Reference is now made to FIGS. 5 and 6 to illustrate the manner by which the trailers 50, 52 are supported on the rails or track 86. As will be noted, the rails 86 are I beam shaped. The chassis 90 includes hydraulic rods 150 that are hydraulically extendable from the chassis 90. Provided on the ends of rods 150 are the supports 152. A roller assembly protrudes from the supports 152 and as particularly illustrated in FIG. 6, the roller assembly includes upper rollers 92 and bottom retention rollers 158. As illustrated, the rollers 92 support the weight of the trailer on the top flange 160 of the rail while the bottom rollers (and holders 162) entrap the rail and thus insure retention of the rollers 92 on the rails 86.
The supports 152 further include lifting jacks 164 having pads 166 adapted to be lowered by hydraulic cylinder 168. FIG. 5 shows the pads 166 in the raised position and FIG. 6 shows the pads 166 in the lowered position. As shown in FIG. 6, with the pads lowered, the weight of the trailer is shifted off the rails and onto the pads 166. Because the rails 86 are entrapped by bottom rollers 158, the rails are raised off the surface S of the levy. In this position, the portion of the rails under the trailer do not drag on the ground. This provides an easier pull of the rails when moved as the rails readily pull through the rollers 92, 158. FIG. 6A is a type of roller contemplated for the roller 92 and is referred to as a Hillman roller. It reduces the friction as between the rail and the support 152 and is considered to have a significant advantage over a wheel support directly engaging the ground.
The support 150, 152 for the chassis 90 as seen in FIG. 5 also has the advantage of laterally shifting the entire trailer relative to the rails. Thus, where the rails are laid down slightly off line with the intended alignment of the wall, the wall being indicated in FIG. 5 as 170, the rods 150 can be hydraulically shifted as indicated by arrows 172 to establish the desired alignment.
The top of the wall 170 may furthermore be formed as a flat raised shelf 172 as shown in FIG. 5A and provides the advantage of enabling rapid extension to the levy height in the form of concrete barriers 174 similar to that used for highway dividers. When laid end to end on the raised shelf 172 and sealed together, they can provide, e.g., a three foot height extension and replace the traditional method of sandbagging for gaining additional height in a flood situation.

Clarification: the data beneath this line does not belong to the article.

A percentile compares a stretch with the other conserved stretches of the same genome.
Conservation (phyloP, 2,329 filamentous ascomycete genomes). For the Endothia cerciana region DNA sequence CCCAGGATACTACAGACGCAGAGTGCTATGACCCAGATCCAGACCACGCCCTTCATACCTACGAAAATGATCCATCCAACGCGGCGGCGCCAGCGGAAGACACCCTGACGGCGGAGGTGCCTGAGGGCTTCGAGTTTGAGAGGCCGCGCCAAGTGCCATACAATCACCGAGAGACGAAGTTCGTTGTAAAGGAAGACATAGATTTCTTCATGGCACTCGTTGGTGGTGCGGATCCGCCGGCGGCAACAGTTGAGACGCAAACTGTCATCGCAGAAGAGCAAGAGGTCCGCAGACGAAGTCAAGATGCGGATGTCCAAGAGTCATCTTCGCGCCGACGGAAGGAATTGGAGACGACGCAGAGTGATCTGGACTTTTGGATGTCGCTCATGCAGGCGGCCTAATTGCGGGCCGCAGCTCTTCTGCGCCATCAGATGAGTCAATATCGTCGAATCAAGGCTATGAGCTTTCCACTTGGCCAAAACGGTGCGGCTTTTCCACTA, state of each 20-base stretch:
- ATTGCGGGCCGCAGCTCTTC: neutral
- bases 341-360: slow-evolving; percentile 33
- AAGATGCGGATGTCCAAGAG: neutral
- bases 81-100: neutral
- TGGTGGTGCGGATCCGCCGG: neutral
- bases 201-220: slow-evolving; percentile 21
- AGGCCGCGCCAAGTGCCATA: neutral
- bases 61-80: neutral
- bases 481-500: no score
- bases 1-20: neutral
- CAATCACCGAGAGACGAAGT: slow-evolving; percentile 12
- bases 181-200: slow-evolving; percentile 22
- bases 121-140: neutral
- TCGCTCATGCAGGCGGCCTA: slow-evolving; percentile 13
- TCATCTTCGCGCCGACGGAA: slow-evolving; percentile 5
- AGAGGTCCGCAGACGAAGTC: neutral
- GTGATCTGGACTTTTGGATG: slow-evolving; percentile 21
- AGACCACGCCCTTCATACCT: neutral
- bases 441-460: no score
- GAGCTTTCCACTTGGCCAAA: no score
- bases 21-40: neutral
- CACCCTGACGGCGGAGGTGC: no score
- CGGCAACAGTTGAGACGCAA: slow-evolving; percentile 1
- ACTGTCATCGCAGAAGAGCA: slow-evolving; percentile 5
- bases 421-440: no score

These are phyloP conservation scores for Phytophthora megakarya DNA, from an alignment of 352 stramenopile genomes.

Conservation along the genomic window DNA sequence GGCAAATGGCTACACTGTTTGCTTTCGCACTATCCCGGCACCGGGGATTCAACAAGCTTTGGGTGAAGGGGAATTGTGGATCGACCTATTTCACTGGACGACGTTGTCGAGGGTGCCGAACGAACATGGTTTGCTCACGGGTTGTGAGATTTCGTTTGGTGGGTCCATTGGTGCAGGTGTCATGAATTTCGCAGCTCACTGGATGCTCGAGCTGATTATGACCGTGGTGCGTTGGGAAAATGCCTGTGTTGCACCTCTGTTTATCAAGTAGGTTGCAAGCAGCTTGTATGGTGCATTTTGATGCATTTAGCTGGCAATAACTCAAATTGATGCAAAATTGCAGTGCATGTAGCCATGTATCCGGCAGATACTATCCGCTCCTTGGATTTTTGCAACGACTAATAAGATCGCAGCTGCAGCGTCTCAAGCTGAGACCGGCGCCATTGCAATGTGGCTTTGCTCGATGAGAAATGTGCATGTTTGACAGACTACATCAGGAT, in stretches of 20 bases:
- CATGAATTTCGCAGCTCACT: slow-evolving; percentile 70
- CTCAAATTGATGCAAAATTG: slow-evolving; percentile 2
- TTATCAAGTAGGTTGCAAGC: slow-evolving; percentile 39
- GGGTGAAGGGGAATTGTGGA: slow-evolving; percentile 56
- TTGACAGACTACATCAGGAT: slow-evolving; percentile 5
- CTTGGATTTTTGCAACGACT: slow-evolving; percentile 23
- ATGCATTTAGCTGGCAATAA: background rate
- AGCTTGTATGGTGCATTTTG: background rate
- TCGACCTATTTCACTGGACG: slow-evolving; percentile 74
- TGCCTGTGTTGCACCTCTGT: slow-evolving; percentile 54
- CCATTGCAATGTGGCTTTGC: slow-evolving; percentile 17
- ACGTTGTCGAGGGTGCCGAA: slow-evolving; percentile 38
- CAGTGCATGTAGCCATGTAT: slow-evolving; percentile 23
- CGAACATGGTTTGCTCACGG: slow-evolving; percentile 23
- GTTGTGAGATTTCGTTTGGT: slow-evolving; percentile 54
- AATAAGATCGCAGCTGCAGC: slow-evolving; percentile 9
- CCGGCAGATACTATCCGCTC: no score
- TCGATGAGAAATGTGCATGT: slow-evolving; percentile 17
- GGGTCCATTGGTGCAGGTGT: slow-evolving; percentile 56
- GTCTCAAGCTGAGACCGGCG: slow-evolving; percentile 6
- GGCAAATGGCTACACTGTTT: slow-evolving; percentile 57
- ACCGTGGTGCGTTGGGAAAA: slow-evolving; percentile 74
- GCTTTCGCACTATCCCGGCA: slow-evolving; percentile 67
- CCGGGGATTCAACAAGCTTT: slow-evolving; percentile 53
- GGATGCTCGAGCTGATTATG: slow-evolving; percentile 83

The trailer mounted auger is believed to have a significant advantage for certain pipe placement applications as well. In sandy soil digging a trench is often very difficult as the sides of the trench cave in. Also, shallow water tables are prevalent in sandy soil and water will flow into the trenches. Whereas these problems have been solved in the main, the solutions are shoring of the walls and pumping out the water, both being expensive and sometimes difficult to accomplish.
The post inserting trailer can be used substantially as described to create two spaced apart walls down the length of a designated trench. These walls can be provided using the same procedure as described above. By strategically locating the rails 86, the chassis of the trailer can be shifted to one side for placement of one side wall of the trench and then shifted to the other side for placement of the other side wall. As necessary, a concrete floor may be placed between the two walls by forcing a concrete slurry out the bottom of the augers in the lower most position. Once the walls are formed, the earth material between the walls can be easily removed for placement of the pipe. The membrane inserting trailer may also be used, e.g., for placing rebar in the walls for added strength.
FIG. 2A is a schematic plan view of the post inserting trailer with the auger assembly removed to illustrate the pattern of posts that are formed by the disclosed process and apparatus. FIG. 2B is an enlargement of the post pattern. As will be noted, the posts as installed are staggered and create a continuous wall thickness indicated by the dash lines 176. The staggered pattern offers increased strength to counter a side force as indicated by arrows 178. As compared to FIG. 1C, the staggered posts will resist much greater side force 178. A post 170a being subjected to a force 178 is buttressed by the combined support of posts 170b and 170c.
The embodiments as described are subject to numerous variations without departing from the intended scope of the invention which is established by the claimed appended hereto.
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|U.S. Classification||405/267, 405/269, 405/109|
|International Classification||E02D19/18, E02D5/18, E02D5/20|
|Cooperative Classification||E02D5/20, E02D5/18, E02D19/18|
|European Classification||E02D19/18, E02D5/20, E02D5/18|
|Oct 27, 1993||AS||Assignment|
Owner name: CONSTRUCTORS ENGINEERING CO., INC., OREGON
Free format text: ASSIGNMENT OF ASSIGNORS INTEREST;ASSIGNOR:ANDERSEN, SCOTT;REEL/FRAME:006751/0169
Effective date: 19931022
|Oct 27, 1998||REMI||Maintenance fee reminder mailed|
|Apr 4, 1999||LAPS||Lapse for failure to pay maintenance fees|
|Jun 15, 1999||FP||Expired due to failure to pay maintenance fee|
Effective date: 19990404